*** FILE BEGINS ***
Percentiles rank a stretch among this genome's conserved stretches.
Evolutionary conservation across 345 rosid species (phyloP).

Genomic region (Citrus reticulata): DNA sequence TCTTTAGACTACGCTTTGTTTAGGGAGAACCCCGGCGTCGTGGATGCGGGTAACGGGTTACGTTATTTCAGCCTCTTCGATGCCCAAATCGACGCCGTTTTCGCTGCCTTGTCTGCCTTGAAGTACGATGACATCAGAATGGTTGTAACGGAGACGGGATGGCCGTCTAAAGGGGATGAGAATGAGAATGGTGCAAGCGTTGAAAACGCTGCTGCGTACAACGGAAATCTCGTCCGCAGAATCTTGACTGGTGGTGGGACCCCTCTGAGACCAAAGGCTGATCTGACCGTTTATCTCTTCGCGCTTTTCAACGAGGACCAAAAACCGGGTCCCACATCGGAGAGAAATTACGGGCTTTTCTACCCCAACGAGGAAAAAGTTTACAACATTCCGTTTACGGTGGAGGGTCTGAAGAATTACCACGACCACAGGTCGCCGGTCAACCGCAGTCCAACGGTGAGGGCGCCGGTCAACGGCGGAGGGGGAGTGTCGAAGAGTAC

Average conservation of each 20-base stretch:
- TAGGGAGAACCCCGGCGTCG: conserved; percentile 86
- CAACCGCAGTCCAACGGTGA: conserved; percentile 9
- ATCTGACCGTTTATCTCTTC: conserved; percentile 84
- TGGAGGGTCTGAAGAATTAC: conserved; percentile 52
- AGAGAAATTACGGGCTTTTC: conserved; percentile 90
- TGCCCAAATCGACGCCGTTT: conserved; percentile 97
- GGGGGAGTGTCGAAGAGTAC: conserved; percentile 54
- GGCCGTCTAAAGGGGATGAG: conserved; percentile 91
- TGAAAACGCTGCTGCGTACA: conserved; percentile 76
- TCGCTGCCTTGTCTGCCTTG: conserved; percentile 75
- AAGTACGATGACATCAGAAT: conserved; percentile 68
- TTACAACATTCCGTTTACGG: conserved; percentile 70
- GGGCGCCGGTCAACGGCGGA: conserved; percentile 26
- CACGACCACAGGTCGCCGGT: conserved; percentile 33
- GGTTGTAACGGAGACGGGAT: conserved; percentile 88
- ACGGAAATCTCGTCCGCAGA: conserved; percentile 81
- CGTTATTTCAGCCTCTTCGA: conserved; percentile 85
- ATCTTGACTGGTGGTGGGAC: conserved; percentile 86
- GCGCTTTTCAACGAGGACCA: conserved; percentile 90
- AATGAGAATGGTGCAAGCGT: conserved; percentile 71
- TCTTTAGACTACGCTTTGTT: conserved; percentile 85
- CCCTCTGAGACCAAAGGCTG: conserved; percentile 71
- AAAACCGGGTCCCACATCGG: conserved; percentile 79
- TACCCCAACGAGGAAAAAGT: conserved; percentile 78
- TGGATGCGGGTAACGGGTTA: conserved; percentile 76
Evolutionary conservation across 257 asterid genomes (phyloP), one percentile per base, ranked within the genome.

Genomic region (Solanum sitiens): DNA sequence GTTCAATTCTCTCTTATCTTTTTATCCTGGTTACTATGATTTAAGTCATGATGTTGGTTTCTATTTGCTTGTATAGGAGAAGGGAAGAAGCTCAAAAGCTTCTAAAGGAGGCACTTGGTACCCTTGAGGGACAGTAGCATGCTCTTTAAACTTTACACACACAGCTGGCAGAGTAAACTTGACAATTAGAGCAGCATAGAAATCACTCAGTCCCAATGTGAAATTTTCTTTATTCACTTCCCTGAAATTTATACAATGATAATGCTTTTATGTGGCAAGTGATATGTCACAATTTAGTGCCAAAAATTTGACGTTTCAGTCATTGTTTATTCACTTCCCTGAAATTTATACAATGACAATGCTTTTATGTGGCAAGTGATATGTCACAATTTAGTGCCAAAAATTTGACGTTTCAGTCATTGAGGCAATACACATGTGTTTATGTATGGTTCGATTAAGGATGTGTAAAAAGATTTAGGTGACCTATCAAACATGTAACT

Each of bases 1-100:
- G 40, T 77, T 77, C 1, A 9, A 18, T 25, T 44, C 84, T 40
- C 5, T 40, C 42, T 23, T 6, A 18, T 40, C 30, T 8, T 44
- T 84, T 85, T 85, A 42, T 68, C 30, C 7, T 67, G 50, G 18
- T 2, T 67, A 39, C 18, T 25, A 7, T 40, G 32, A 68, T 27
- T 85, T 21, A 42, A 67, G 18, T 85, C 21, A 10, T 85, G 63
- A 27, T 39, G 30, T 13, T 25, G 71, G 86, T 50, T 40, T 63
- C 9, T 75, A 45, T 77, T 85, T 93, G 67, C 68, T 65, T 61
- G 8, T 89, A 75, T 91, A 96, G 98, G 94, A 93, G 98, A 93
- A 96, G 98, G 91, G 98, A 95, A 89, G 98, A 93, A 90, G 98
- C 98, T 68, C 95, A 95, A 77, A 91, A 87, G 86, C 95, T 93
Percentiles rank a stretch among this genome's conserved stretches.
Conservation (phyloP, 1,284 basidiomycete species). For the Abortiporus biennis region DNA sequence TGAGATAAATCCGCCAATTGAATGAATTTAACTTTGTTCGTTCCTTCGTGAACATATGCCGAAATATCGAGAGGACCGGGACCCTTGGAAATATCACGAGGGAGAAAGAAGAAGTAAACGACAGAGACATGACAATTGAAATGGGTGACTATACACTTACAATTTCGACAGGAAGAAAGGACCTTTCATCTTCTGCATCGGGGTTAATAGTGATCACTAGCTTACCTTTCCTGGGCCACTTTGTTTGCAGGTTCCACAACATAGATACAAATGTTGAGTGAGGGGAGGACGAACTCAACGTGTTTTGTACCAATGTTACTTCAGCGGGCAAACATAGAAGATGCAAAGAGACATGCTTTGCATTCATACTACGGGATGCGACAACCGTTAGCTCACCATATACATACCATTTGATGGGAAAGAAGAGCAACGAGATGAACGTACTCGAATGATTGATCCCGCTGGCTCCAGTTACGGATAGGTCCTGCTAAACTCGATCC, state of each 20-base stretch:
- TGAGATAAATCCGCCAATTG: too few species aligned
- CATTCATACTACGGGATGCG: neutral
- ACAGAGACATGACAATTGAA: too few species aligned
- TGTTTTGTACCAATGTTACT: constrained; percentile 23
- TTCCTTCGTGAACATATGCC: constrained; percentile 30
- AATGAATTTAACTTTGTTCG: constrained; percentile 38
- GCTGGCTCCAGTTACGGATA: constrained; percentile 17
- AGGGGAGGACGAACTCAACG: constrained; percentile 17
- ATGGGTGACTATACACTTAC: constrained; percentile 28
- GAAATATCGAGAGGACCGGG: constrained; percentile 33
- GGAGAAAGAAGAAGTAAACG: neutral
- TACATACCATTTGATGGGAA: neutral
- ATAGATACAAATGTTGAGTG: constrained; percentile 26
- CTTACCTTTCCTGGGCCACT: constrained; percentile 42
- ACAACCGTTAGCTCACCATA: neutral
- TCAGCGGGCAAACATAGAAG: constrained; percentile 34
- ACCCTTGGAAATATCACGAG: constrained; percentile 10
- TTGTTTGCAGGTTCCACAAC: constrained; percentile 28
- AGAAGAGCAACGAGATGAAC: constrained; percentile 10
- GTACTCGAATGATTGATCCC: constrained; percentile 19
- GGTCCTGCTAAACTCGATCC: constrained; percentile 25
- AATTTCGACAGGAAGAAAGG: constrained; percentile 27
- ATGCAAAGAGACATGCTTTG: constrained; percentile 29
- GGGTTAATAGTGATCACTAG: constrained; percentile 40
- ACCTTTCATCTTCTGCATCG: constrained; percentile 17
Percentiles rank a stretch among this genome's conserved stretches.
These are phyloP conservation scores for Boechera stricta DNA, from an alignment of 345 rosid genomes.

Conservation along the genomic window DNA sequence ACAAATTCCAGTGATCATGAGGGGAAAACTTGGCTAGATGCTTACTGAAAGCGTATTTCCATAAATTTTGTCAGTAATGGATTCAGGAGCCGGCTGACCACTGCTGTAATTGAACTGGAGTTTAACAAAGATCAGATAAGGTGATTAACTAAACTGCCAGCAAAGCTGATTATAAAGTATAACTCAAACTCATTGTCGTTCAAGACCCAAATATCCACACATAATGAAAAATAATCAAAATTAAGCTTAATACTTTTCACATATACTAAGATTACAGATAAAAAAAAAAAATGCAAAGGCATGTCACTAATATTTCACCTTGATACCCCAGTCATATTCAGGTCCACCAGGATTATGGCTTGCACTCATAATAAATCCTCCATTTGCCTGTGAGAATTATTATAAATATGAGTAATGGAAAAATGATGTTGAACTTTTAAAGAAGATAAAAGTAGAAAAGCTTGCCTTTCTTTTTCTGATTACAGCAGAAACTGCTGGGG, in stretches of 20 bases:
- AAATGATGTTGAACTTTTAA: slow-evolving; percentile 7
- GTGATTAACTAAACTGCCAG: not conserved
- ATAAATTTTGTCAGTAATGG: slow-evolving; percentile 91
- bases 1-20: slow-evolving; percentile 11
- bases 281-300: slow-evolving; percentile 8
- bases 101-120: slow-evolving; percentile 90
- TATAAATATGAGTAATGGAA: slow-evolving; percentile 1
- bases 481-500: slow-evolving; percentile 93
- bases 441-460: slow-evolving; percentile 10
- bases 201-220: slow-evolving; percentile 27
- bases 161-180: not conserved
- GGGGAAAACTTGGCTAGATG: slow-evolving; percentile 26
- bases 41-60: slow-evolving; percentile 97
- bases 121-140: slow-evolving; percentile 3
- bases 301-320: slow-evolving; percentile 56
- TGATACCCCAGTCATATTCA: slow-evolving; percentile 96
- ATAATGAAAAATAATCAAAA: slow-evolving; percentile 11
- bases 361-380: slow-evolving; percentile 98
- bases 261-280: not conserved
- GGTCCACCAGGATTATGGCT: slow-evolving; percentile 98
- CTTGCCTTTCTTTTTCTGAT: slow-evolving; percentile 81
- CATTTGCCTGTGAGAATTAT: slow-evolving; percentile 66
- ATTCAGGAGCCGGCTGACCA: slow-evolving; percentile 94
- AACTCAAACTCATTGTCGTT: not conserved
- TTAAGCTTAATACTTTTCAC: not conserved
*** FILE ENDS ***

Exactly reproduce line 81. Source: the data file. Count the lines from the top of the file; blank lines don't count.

- bases 441-460: slow-evolving; percentile 10